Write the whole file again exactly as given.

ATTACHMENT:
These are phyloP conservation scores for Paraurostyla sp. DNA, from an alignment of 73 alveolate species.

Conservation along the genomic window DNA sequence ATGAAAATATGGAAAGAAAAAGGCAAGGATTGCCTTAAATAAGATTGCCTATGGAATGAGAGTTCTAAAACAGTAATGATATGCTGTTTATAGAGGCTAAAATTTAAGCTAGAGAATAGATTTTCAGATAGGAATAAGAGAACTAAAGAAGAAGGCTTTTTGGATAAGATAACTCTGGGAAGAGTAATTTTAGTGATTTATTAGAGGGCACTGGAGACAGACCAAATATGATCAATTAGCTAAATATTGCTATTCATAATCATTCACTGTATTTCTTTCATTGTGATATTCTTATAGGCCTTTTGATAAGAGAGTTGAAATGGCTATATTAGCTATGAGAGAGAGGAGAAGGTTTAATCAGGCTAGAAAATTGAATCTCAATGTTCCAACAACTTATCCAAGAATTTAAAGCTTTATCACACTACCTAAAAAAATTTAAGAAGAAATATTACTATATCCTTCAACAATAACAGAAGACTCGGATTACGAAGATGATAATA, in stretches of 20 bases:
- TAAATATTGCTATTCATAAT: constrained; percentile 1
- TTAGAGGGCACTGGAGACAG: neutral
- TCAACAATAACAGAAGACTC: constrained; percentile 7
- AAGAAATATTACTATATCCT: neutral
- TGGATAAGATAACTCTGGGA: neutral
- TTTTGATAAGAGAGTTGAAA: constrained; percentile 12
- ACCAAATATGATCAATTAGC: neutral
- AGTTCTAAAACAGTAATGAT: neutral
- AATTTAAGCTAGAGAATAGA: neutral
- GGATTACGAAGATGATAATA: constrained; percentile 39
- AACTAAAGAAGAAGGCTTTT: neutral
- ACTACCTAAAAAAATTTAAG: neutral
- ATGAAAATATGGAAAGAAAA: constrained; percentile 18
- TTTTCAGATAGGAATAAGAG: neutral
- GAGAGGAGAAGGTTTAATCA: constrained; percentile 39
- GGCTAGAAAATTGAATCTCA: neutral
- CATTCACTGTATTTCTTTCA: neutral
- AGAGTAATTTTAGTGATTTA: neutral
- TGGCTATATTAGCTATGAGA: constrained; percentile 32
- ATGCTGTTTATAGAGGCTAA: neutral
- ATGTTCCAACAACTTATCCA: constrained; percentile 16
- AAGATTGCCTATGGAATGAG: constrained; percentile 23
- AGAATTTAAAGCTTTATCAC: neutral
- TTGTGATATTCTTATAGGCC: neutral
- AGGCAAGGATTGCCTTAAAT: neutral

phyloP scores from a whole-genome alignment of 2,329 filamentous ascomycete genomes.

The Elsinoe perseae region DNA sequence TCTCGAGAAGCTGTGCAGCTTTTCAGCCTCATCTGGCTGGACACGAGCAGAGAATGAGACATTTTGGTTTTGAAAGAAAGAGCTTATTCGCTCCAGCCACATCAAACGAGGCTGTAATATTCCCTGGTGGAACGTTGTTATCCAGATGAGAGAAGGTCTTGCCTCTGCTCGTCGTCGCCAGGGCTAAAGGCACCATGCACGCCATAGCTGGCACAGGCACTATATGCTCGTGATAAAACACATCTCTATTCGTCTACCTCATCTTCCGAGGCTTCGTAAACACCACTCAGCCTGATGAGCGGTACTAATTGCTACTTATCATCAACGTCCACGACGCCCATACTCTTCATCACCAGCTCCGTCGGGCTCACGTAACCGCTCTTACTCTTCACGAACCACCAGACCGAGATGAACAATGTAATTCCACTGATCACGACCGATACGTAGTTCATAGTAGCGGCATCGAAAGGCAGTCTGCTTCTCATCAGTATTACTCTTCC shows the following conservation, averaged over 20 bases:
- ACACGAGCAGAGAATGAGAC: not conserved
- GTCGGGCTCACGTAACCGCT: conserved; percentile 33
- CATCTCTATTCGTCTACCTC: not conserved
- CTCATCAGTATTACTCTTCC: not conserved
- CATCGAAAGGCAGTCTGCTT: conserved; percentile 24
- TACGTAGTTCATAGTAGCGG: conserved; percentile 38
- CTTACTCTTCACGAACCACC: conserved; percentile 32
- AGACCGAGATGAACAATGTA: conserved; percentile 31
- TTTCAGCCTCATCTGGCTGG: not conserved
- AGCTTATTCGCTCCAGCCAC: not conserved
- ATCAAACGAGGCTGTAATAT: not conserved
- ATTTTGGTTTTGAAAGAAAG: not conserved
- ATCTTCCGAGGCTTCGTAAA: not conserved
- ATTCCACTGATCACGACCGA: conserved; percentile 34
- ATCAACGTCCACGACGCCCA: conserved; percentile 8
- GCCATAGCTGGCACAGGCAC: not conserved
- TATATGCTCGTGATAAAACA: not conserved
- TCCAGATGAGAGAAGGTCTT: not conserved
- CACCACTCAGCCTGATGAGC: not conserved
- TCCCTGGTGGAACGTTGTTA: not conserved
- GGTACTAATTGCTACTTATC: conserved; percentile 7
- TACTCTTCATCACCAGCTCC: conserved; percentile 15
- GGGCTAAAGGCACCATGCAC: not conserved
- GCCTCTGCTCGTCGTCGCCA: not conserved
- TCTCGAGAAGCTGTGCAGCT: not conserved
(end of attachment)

These are phyloP conservation scores for Paraurostyla sp. DNA, from an alignment of 73 alveolate species.

Conservation along the genomic window DNA sequence ATGAAAATATGGAAAGAAAAAGGCAAGGATTGCCTTAAATAAGATTGCCTATGGAATGAGAGTTCTAAAACAGTAATGATATGCTGTTTATAGAGGCTAAAATTTAAGCTAGAGAATAGATTTTCAGATAGGAATAAGAGAACTAAAGAAGAAGGCTTTTTGGATAAGATAACTCTGGGAAGAGTAATTTTAGTGATTTATTAGAGGGCACTGGAGACAGACCAAATATGATCAATTAGCTAAATATTGCTATTCATAATCATTCACTGTATTTCTTTCATTGTGATATTCTTATAGGCCTTTTGATAAGAGAGTTGAAATGGCTATATTAGCTATGAGAGAGAGGAGAAGGTTTAATCAGGCTAGAAAATTGAATCTCAATGTTCCAACAACTTATCCAAGAATTTAAAGCTTTATCACACTACCTAAAAAAATTTAAGAAGAAATATTACTATATCCTTCAACAATAACAGAAGACTCGGATTACGAAGATGATAATA, in stretches of 20 bases:
- TAAATATTGCTATTCATAAT: constrained; percentile 1
- TTAGAGGGCACTGGAGACAG: neutral
- TCAACAATAACAGAAGACTC: constrained; percentile 7
- AAGAAATATTACTATATCCT: neutral
- TGGATAAGATAACTCTGGGA: neutral
- TTTTGATAAGAGAGTTGAAA: constrained; percentile 12
- ACCAAATATGATCAATTAGC: neutral
- AGTTCTAAAACAGTAATGAT: neutral
- AATTTAAGCTAGAGAATAGA: neutral
- GGATTACGAAGATGATAATA: constrained; percentile 39
- AACTAAAGAAGAAGGCTTTT: neutral
- ACTACCTAAAAAAATTTAAG: neutral
- ATGAAAATATGGAAAGAAAA: constrained; percentile 18
- TTTTCAGATAGGAATAAGAG: neutral
- GAGAGGAGAAGGTTTAATCA: constrained; percentile 39
- GGCTAGAAAATTGAATCTCA: neutral
- CATTCACTGTATTTCTTTCA: neutral
- AGAGTAATTTTAGTGATTTA: neutral
- TGGCTATATTAGCTATGAGA: constrained; percentile 32
- ATGCTGTTTATAGAGGCTAA: neutral
- ATGTTCCAACAACTTATCCA: constrained; percentile 16
- AAGATTGCCTATGGAATGAG: constrained; percentile 23
- AGAATTTAAAGCTTTATCAC: neutral
- TTGTGATATTCTTATAGGCC: neutral
- AGGCAAGGATTGCCTTAAAT: neutral

phyloP scores from a whole-genome alignment of 2,329 filamentous ascomycete genomes.

The Elsinoe perseae region DNA sequence TCTCGAGAAGCTGTGCAGCTTTTCAGCCTCATCTGGCTGGACACGAGCAGAGAATGAGACATTTTGGTTTTGAAAGAAAGAGCTTATTCGCTCCAGCCACATCAAACGAGGCTGTAATATTCCCTGGTGGAACGTTGTTATCCAGATGAGAGAAGGTCTTGCCTCTGCTCGTCGTCGCCAGGGCTAAAGGCACCATGCACGCCATAGCTGGCACAGGCACTATATGCTCGTGATAAAACACATCTCTATTCGTCTACCTCATCTTCCGAGGCTTCGTAAACACCACTCAGCCTGATGAGCGGTACTAATTGCTACTTATCATCAACGTCCACGACGCCCATACTCTTCATCACCAGCTCCGTCGGGCTCACGTAACCGCTCTTACTCTTCACGAACCACCAGACCGAGATGAACAATGTAATTCCACTGATCACGACCGATACGTAGTTCATAGTAGCGGCATCGAAAGGCAGTCTGCTTCTCATCAGTATTACTCTTCC shows the following conservation, averaged over 20 bases:
- ACACGAGCAGAGAATGAGAC: not conserved
- GTCGGGCTCACGTAACCGCT: conserved; percentile 33
- CATCTCTATTCGTCTACCTC: not conserved
- CTCATCAGTATTACTCTTCC: not conserved
- CATCGAAAGGCAGTCTGCTT: conserved; percentile 24
- TACGTAGTTCATAGTAGCGG: conserved; percentile 38
- CTTACTCTTCACGAACCACC: conserved; percentile 32
- AGACCGAGATGAACAATGTA: conserved; percentile 31
- TTTCAGCCTCATCTGGCTGG: not conserved
- AGCTTATTCGCTCCAGCCAC: not conserved
- ATCAAACGAGGCTGTAATAT: not conserved
- ATTTTGGTTTTGAAAGAAAG: not conserved
- ATCTTCCGAGGCTTCGTAAA: not conserved
- ATTCCACTGATCACGACCGA: conserved; percentile 34
- ATCAACGTCCACGACGCCCA: conserved; percentile 8
- GCCATAGCTGGCACAGGCAC: not conserved
- TATATGCTCGTGATAAAACA: not conserved
- TCCAGATGAGAGAAGGTCTT: not conserved
- CACCACTCAGCCTGATGAGC: not conserved
- TCCCTGGTGGAACGTTGTTA: not conserved
- GGTACTAATTGCTACTTATC: conserved; percentile 7
- TACTCTTCATCACCAGCTCC: conserved; percentile 15
- GGGCTAAAGGCACCATGCAC: not conserved
- GCCTCTGCTCGTCGTCGCCA: not conserved
- TCTCGAGAAGCTGTGCAGCT: not conserved